China: A Satiated Power?

This spring I wrote a paper for the the Department of Foreign Affairs and International Trade Canada's (DFAIT), under their International Security Research and Outreach Programme (ISROP).  It basically was a chance for me to extend my earlier thinking about China's economy and environment, and take a look at China's domestic security and international position.  


What follows are the executive summary, a couple of quick thoughts, and a link to the full text.


For anyone interested in the program--and it is a great one--the current ISROP research themes can be found at:


Executive Summary

For all the fear and concern accompanying discussions of China’s spectacular reemergence, the central conclusion of this paper is that current behaviours and contemporary trends point to a future where China maintains its current satisfaction with the international system. In terms of security, China’s neighbours are too weak individually to pose much of a threat, yet at the same time powerful enough in tandem to make military expansionism impractical. This is not to suggest that China lacks those who yearn for the return of lost territory, such as ‘rebel’ Taiwan or the ‘nine-dash line’ in the South China Sea, but that there is very little reason to think these revanchists have the strength to carry the day. This is in large part due to the central pillar of the CCP’s rule: the achievement of steady economic growth. For all its flaws, the CCP has overseen the most impressive economic catch-up of all time. The conclusion amongst the Chinese public is that continued communist rule is thus a laurel worth bestowing.


The remaining key aspect of great power satiation is wealth. Here again there is nothing to suggest that China will find the international system discomfiting. Chinese exporters have gone from strength to strength, with little opposition from overseas markets shown. Rather than slapping on anti-dumping duties and erecting tariff walls, foreigners have lined up to buy cheap Chinese goods. Moreover, what little tension does exist can be expected to diminish as China’s economy continues its trend of shifting away from exports and more towards domestic consumption. The consequent forecast is for smaller current account surpluses and thus even less international wrangling over Chinese market gains.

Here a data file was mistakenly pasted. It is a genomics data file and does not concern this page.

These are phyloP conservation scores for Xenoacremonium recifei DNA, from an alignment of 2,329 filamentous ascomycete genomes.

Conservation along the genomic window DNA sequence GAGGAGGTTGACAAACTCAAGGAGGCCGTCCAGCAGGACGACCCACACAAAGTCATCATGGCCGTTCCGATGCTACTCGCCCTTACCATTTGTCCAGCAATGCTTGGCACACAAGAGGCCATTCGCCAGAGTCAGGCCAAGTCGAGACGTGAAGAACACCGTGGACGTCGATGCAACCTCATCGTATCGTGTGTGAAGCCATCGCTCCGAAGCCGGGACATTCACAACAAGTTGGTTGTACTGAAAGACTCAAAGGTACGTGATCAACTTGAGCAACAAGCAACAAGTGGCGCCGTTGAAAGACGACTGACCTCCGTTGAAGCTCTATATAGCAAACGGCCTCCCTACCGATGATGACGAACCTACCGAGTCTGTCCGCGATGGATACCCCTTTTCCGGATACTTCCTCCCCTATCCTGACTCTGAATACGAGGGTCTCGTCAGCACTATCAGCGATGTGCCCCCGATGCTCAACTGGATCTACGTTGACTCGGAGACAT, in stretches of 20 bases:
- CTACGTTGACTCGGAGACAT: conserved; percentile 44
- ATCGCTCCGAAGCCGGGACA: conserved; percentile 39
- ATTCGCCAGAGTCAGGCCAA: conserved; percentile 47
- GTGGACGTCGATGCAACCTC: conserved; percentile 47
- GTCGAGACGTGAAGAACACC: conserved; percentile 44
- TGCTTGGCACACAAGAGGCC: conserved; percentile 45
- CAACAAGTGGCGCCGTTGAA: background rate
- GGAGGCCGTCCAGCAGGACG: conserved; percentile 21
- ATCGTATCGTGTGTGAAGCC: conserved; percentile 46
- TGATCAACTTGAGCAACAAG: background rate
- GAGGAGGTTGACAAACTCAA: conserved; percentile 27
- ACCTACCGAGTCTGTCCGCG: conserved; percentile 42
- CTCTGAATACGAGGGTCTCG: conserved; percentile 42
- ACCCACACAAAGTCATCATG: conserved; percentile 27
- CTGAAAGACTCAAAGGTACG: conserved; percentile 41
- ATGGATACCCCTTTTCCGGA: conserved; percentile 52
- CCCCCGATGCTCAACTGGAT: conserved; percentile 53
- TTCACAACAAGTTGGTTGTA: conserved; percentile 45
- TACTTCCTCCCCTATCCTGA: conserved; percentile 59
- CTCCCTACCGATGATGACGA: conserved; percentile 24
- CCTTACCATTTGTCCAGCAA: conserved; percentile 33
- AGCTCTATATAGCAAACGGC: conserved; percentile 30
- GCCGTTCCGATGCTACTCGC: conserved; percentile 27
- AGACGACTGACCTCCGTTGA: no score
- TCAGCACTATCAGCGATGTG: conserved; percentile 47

In short, the future of economic growth in China will lie primarily on the strength and vigour of the domestic reforms that must now be undertaken. Even here there is good reason for optimism, given that a clutch of economic reformers has been installed at the very heights of the Chinese economy. If the success of these able technocrats in the late 1990s is any indication, markets will be further freed and the concomitant productivity gains made plentiful. Such a result would set the stage for a China quite unlike the Germany of 1914, a power deeply unsatisfied with the contemporary international system and surrounded by mutual hostility. Instead, China would appear much more similar to the United States of 1890, steadily—and contentedly--gaining in power and influence but to the anger and detriment of few.   

Key Graphs

When thinking about the Chinese economy this is the graph I care about most.  High levels of capital spending don't bother me--China still has endless numbers of rural villages that need hospitals, expressways, and new housing.  And since I've yet to see any data on the breakdown of these dollars between industrial capacity (which is probably at excess levels, itself often the product of crony capitalism) and still-needed infrastructure, a high number alone is no cause to freak out.  We need a better sense of where this money is headed before that happens.

What really matters to me is the (currently flat) household consumption line.  Growing consumption means Beijing's heavy-handed efforts to rebalance the economy are working; a falling share means more unnecessary factories and capital misallocation--which is as big a political failure as it is economic.  

National-level environmental metrics are much harder to find than GDP accounts, but these are two handy indications of just how good it is for the environment when you grow rich.  Timberlands have grown as private property reduces the incentive to cut down trees, and a growing, environmentally-conscious middle class demands ever more park space.

PM10, a useful measure of air pollution, has gone down nationally, too.  Itself the product of the same forces--though with the caveat that while the slow elimination of Maoist factories from the countryside may improve air quality overall, China's continued reliance on coal and growing urban sprawl has concentrated air pollution in the largest cities.    

This one speaks to how good we still have it at the international level.  Here we have the 2008 Great Recession, the hardest shock to global prosperity since the 1930s, and yet tariff rates have continued their descent downward.  

Imagine if Tokyo confronted that fact in the 1930s and 1940s.  Perhaps the decisions it made would have been different.  

As is, China doesn't seem overly worried about things.

Nor, for all of China's problems, is the public too upset either.  A torrid economic rise leads to real growing pains.  Yet better that than the alternative.

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